Canada has remained California’s second largest export market since 2006, with a total value of over $16.2 billion in 2016 (9.9 percent of all California exports), as well as exporting $9.2 billion in services to Canada. California imports $27.8 billion from Canada.
Computers and electronic products remained California’s largest exports, accounting for 32.2 percent of all California exports to Canada. Exports of agricultural products and food manufactures from California to Canada totaled $3.6 billion; with transportation equipment and chemicals continuing to be strong export sectors as well. California imports from Canada were composed of automobiles, plastics, animal meats, furniture and bedding, and food industry residues. Canada is the United States’ largest and most secure supplier of energy: oil, natural gas, electricity and nuclear fuel.
According to the Canadian government, nearly $2 billion worth of goods and services crosses the Canada-U.S. border daily, which is the equivalent of over $1 million traded every minute. 400,000 people cross the Canada–U.S. border daily. Two-way trade with Canada supports an estimated 1,166,100 jobs in California. 41,200 Californians are employed by Canadian-owned businesses. Nearly 1.8 million people visit California from Canada, spending nearly $2 billion.
This year marks Canada’s 150th Anniversary, also known as the 150th anniversary of Confederation and promoted by the Canadian government as Canada 150. The San Francisco and Los Angeles Consulates General traditionally host a Canada Day every March in Sacramento. This year the annual luncheon was expanded to include Mexico and California to provide an opportunity to discuss trilateral trade and investment.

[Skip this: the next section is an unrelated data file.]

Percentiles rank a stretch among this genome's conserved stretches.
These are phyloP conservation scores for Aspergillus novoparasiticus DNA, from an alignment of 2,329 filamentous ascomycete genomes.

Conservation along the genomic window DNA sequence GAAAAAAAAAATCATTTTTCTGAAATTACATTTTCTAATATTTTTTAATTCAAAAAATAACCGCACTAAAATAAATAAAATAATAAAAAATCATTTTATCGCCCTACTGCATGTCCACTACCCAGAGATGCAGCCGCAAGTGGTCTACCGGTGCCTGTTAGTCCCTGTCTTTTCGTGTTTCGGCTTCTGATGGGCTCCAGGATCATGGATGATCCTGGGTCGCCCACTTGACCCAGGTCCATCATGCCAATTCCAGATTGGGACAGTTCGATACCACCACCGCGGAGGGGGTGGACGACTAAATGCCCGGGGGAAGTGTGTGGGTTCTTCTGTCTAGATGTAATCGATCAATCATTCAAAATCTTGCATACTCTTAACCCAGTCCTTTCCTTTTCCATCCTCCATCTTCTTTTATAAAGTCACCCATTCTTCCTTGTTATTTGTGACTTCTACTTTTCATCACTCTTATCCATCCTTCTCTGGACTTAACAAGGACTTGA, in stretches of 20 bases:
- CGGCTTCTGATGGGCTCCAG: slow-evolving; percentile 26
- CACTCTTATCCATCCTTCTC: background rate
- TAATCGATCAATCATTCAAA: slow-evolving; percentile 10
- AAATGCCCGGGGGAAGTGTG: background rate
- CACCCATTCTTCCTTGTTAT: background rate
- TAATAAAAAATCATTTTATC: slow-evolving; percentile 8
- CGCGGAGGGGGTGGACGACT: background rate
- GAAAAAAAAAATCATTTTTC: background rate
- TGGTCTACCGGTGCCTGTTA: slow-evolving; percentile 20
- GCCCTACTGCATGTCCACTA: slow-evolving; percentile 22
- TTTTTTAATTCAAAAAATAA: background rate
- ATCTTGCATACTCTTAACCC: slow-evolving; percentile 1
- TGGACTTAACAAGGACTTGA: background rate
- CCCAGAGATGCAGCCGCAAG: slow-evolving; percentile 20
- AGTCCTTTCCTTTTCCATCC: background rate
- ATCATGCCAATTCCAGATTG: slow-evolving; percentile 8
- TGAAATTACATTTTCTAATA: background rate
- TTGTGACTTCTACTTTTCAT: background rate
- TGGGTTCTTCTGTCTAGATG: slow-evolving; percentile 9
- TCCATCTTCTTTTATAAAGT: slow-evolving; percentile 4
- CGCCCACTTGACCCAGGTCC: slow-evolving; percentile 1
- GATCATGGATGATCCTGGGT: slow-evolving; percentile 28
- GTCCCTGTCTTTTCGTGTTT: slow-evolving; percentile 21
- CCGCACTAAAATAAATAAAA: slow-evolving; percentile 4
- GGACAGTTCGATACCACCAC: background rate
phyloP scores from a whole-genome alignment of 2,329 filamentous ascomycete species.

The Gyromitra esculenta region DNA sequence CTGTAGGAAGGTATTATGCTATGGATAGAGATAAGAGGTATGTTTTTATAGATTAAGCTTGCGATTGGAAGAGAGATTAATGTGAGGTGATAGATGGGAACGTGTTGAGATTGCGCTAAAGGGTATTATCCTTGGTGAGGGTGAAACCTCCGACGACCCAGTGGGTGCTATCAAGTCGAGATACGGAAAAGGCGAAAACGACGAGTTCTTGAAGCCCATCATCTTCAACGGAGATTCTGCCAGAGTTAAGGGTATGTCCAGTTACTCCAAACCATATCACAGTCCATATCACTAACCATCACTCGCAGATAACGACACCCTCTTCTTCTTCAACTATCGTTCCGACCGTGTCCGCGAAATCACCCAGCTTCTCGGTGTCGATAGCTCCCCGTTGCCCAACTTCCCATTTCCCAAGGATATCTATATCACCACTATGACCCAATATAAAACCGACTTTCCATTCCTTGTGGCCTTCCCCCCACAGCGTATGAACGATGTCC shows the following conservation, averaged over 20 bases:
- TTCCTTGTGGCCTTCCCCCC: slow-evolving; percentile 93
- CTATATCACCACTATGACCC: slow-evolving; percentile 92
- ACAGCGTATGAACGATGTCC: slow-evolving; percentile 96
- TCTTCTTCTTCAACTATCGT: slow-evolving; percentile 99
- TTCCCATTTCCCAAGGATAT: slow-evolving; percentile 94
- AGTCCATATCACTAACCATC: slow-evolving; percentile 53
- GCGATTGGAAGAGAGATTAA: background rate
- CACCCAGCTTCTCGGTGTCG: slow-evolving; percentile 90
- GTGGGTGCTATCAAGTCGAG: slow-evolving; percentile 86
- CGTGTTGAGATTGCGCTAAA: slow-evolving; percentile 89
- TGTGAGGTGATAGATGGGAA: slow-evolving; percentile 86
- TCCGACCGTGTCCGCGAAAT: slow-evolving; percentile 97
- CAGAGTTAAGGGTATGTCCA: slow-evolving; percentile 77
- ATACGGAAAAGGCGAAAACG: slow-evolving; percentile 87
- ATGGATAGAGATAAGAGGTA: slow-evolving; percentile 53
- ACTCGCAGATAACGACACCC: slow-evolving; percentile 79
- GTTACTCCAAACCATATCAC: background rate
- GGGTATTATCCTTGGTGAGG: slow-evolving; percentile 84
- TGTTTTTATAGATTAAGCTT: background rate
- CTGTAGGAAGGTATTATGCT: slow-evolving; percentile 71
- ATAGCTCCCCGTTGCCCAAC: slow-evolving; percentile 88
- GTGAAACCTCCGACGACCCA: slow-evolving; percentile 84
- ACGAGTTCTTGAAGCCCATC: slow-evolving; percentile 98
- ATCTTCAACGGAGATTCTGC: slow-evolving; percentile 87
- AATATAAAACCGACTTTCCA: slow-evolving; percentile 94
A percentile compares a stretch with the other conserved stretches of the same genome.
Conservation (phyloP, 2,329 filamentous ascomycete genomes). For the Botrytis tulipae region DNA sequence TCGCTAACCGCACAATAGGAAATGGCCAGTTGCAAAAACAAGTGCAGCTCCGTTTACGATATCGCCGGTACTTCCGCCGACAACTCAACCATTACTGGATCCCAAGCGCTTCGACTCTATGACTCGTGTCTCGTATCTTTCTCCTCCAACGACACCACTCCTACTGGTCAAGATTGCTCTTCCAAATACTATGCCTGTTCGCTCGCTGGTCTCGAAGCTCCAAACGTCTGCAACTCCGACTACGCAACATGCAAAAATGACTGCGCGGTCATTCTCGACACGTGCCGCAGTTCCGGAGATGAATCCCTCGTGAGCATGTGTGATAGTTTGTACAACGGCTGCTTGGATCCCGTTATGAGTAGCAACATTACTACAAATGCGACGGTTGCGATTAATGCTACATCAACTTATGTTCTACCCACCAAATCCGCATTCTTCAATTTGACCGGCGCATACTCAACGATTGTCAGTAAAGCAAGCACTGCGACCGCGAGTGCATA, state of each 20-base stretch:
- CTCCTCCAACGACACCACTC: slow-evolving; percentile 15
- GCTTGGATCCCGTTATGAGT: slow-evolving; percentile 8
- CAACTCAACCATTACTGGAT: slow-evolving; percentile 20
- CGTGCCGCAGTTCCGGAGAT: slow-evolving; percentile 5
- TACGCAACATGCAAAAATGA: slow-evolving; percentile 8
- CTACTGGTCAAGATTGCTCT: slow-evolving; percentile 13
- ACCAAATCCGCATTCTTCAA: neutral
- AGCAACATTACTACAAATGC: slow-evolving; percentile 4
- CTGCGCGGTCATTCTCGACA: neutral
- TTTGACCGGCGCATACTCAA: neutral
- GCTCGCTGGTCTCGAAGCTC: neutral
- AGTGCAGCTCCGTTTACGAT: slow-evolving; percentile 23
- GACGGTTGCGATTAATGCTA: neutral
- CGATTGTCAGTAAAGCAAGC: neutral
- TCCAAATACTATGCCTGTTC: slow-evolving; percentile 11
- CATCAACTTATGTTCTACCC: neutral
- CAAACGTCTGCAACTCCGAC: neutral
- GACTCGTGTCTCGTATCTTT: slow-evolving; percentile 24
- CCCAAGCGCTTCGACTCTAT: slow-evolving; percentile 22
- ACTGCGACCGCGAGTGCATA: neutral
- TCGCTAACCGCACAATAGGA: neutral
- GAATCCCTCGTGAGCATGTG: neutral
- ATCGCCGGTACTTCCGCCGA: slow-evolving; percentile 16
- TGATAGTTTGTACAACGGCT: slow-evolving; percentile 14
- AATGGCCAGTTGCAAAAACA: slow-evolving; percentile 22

Speaking for Canada at the March 2017 CalChamber – Canada Day event, Consul General Lee explained that under NAFTA, all three countries have benefited from the open and predictable, rules-based trading environment that NAFTA created more than 25 years ago.
Trilateral trade within North America is one of the largest economic relationships in the world with more than $1 trillion in goods traded annually. In California alone, more than 1.16 million jobs depend on trade with Canada and Mexico, and more than $200 billion in goods and services are traded between the two countries and California each year.
Consul General Lee noted that nearly 9 million jobs in the U.S. depend on trade and investment with Canada and 32 states in the U.S. have Canada as the No. 1 buyer.
To put NAFTA in perspective, he said, when you add the number of jobs that depend on Mexico and the U.S., which is 5 million, in total there are 14 million jobs in the U.S. that depend on trade with either Canada or Mexico.
“Fourteen million jobs is 10% of the U.S. workforce,” Consul General Lee stated. “Trade leads to growth and growth leads to more jobs.”
The future of trade policy in North America is coming, but changes to NAFTA are also needed, Consul General Lee explained. He promised that Canada will work with the U.S. and Mexico to put forth policy recommendations that will maintain NAFTA as a vibrant tripartite trade agreement.